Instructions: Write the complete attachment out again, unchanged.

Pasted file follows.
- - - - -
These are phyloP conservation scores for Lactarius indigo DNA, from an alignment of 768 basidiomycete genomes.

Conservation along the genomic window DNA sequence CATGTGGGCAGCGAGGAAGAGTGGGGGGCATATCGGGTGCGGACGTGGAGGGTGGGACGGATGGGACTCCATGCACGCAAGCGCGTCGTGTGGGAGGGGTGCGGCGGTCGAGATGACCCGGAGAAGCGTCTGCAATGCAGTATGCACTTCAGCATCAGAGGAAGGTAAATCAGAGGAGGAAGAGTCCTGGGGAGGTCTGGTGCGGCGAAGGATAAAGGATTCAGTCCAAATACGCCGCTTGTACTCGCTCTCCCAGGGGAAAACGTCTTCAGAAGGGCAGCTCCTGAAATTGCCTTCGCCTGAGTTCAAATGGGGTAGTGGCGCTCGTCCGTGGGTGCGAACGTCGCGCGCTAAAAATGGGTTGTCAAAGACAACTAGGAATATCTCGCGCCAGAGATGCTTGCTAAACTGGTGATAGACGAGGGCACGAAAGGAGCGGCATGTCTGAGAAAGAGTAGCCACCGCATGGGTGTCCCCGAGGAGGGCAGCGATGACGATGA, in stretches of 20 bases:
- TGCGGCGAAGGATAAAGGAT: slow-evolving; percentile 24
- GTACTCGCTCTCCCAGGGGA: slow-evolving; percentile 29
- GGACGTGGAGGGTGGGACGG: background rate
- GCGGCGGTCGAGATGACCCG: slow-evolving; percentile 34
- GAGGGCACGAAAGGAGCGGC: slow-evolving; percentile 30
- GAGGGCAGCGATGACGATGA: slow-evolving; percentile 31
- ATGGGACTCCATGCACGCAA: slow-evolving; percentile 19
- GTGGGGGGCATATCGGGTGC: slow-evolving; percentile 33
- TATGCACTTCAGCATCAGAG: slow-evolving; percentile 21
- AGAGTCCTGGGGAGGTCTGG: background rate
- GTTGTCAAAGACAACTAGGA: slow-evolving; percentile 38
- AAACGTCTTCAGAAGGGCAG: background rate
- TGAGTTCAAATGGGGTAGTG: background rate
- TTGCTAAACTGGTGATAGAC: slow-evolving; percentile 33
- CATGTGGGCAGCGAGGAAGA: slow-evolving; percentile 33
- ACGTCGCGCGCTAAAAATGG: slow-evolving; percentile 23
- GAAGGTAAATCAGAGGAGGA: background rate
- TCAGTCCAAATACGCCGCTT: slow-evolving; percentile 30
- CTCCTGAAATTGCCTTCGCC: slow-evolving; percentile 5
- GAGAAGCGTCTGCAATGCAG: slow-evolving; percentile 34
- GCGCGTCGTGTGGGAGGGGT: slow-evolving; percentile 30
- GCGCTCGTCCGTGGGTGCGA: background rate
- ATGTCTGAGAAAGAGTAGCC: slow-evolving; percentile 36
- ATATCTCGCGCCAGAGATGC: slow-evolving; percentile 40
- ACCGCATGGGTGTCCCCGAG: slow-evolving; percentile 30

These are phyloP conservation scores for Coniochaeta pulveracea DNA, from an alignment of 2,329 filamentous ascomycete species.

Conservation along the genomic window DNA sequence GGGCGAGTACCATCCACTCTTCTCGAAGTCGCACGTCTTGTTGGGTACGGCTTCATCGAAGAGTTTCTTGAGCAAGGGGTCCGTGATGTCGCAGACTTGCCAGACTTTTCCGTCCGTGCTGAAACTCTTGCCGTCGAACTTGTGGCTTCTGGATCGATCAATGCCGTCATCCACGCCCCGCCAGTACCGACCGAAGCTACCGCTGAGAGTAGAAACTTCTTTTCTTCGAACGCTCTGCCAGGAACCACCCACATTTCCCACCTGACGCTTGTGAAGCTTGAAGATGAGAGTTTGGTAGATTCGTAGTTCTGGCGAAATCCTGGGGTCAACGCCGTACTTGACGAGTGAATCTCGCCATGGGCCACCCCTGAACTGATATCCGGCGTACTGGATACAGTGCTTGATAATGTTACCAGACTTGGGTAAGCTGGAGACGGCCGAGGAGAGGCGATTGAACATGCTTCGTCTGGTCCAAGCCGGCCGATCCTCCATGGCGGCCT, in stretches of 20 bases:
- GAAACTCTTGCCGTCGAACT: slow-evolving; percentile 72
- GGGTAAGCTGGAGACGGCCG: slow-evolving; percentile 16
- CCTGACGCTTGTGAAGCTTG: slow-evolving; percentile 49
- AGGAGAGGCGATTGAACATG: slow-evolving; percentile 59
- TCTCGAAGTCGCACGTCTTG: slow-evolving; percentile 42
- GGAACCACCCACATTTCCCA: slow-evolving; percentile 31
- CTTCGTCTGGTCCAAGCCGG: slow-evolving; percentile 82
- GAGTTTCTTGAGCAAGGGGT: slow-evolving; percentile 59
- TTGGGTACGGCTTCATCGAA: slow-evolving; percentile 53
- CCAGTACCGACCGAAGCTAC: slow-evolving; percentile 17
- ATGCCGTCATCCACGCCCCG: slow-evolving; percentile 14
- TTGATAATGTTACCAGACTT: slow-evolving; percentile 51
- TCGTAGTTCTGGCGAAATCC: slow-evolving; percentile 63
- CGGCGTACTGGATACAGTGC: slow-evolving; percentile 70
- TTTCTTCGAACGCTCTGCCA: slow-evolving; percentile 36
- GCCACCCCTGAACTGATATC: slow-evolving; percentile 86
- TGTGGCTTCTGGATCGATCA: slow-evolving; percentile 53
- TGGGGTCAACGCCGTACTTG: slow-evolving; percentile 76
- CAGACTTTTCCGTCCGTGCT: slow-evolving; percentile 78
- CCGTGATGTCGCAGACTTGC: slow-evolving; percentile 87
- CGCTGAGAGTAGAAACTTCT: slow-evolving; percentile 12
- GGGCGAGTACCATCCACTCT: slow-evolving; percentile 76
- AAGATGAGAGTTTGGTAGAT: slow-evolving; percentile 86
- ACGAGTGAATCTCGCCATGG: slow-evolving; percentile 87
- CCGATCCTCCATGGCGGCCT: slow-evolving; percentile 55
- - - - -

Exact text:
These are phyloP conservation scores for Lactarius indigo DNA, from an alignment of 768 basidiomycete genomes.

Conservation along the genomic window DNA sequence CATGTGGGCAGCGAGGAAGAGTGGGGGGCATATCGGGTGCGGACGTGGAGGGTGGGACGGATGGGACTCCATGCACGCAAGCGCGTCGTGTGGGAGGGGTGCGGCGGTCGAGATGACCCGGAGAAGCGTCTGCAATGCAGTATGCACTTCAGCATCAGAGGAAGGTAAATCAGAGGAGGAAGAGTCCTGGGGAGGTCTGGTGCGGCGAAGGATAAAGGATTCAGTCCAAATACGCCGCTTGTACTCGCTCTCCCAGGGGAAAACGTCTTCAGAAGGGCAGCTCCTGAAATTGCCTTCGCCTGAGTTCAAATGGGGTAGTGGCGCTCGTCCGTGGGTGCGAACGTCGCGCGCTAAAAATGGGTTGTCAAAGACAACTAGGAATATCTCGCGCCAGAGATGCTTGCTAAACTGGTGATAGACGAGGGCACGAAAGGAGCGGCATGTCTGAGAAAGAGTAGCCACCGCATGGGTGTCCCCGAGGAGGGCAGCGATGACGATGA, in stretches of 20 bases:
- TGCGGCGAAGGATAAAGGAT: slow-evolving; percentile 24
- GTACTCGCTCTCCCAGGGGA: slow-evolving; percentile 29
- GGACGTGGAGGGTGGGACGG: background rate
- GCGGCGGTCGAGATGACCCG: slow-evolving; percentile 34
- GAGGGCACGAAAGGAGCGGC: slow-evolving; percentile 30
- GAGGGCAGCGATGACGATGA: slow-evolving; percentile 31
- ATGGGACTCCATGCACGCAA: slow-evolving; percentile 19
- GTGGGGGGCATATCGGGTGC: slow-evolving; percentile 33
- TATGCACTTCAGCATCAGAG: slow-evolving; percentile 21
- AGAGTCCTGGGGAGGTCTGG: background rate
- GTTGTCAAAGACAACTAGGA: slow-evolving; percentile 38
- AAACGTCTTCAGAAGGGCAG: background rate
- TGAGTTCAAATGGGGTAGTG: background rate
- TTGCTAAACTGGTGATAGAC: slow-evolving; percentile 33
- CATGTGGGCAGCGAGGAAGA: slow-evolving; percentile 33
- ACGTCGCGCGCTAAAAATGG: slow-evolving; percentile 23
- GAAGGTAAATCAGAGGAGGA: background rate
- TCAGTCCAAATACGCCGCTT: slow-evolving; percentile 30
- CTCCTGAAATTGCCTTCGCC: slow-evolving; percentile 5
- GAGAAGCGTCTGCAATGCAG: slow-evolving; percentile 34
- GCGCGTCGTGTGGGAGGGGT: slow-evolving; percentile 30
- GCGCTCGTCCGTGGGTGCGA: background rate
- ATGTCTGAGAAAGAGTAGCC: slow-evolving; percentile 36
- ATATCTCGCGCCAGAGATGC: slow-evolving; percentile 40
- ACCGCATGGGTGTCCCCGAG: slow-evolving; percentile 30

These are phyloP conservation scores for Coniochaeta pulveracea DNA, from an alignment of 2,329 filamentous ascomycete species.

Conservation along the genomic window DNA sequence GGGCGAGTACCATCCACTCTTCTCGAAGTCGCACGTCTTGTTGGGTACGGCTTCATCGAAGAGTTTCTTGAGCAAGGGGTCCGTGATGTCGCAGACTTGCCAGACTTTTCCGTCCGTGCTGAAACTCTTGCCGTCGAACTTGTGGCTTCTGGATCGATCAATGCCGTCATCCACGCCCCGCCAGTACCGACCGAAGCTACCGCTGAGAGTAGAAACTTCTTTTCTTCGAACGCTCTGCCAGGAACCACCCACATTTCCCACCTGACGCTTGTGAAGCTTGAAGATGAGAGTTTGGTAGATTCGTAGTTCTGGCGAAATCCTGGGGTCAACGCCGTACTTGACGAGTGAATCTCGCCATGGGCCACCCCTGAACTGATATCCGGCGTACTGGATACAGTGCTTGATAATGTTACCAGACTTGGGTAAGCTGGAGACGGCCGAGGAGAGGCGATTGAACATGCTTCGTCTGGTCCAAGCCGGCCGATCCTCCATGGCGGCCT, in stretches of 20 bases:
- GAAACTCTTGCCGTCGAACT: slow-evolving; percentile 72
- GGGTAAGCTGGAGACGGCCG: slow-evolving; percentile 16
- CCTGACGCTTGTGAAGCTTG: slow-evolving; percentile 49
- AGGAGAGGCGATTGAACATG: slow-evolving; percentile 59
- TCTCGAAGTCGCACGTCTTG: slow-evolving; percentile 42
- GGAACCACCCACATTTCCCA: slow-evolving; percentile 31
- CTTCGTCTGGTCCAAGCCGG: slow-evolving; percentile 82
- GAGTTTCTTGAGCAAGGGGT: slow-evolving; percentile 59
- TTGGGTACGGCTTCATCGAA: slow-evolving; percentile 53
- CCAGTACCGACCGAAGCTAC: slow-evolving; percentile 17
- ATGCCGTCATCCACGCCCCG: slow-evolving; percentile 14
- TTGATAATGTTACCAGACTT: slow-evolving; percentile 51
- TCGTAGTTCTGGCGAAATCC: slow-evolving; percentile 63
- CGGCGTACTGGATACAGTGC: slow-evolving; percentile 70
- TTTCTTCGAACGCTCTGCCA: slow-evolving; percentile 36
- GCCACCCCTGAACTGATATC: slow-evolving; percentile 86
- TGTGGCTTCTGGATCGATCA: slow-evolving; percentile 53
- TGGGGTCAACGCCGTACTTG: slow-evolving; percentile 76
- CAGACTTTTCCGTCCGTGCT: slow-evolving; percentile 78
- CCGTGATGTCGCAGACTTGC: slow-evolving; percentile 87
- CGCTGAGAGTAGAAACTTCT: slow-evolving; percentile 12
- GGGCGAGTACCATCCACTCT: slow-evolving; percentile 76
- AAGATGAGAGTTTGGTAGAT: slow-evolving; percentile 86
- ACGAGTGAATCTCGCCATGG: slow-evolving; percentile 87
- CCGATCCTCCATGGCGGCCT: slow-evolving; percentile 55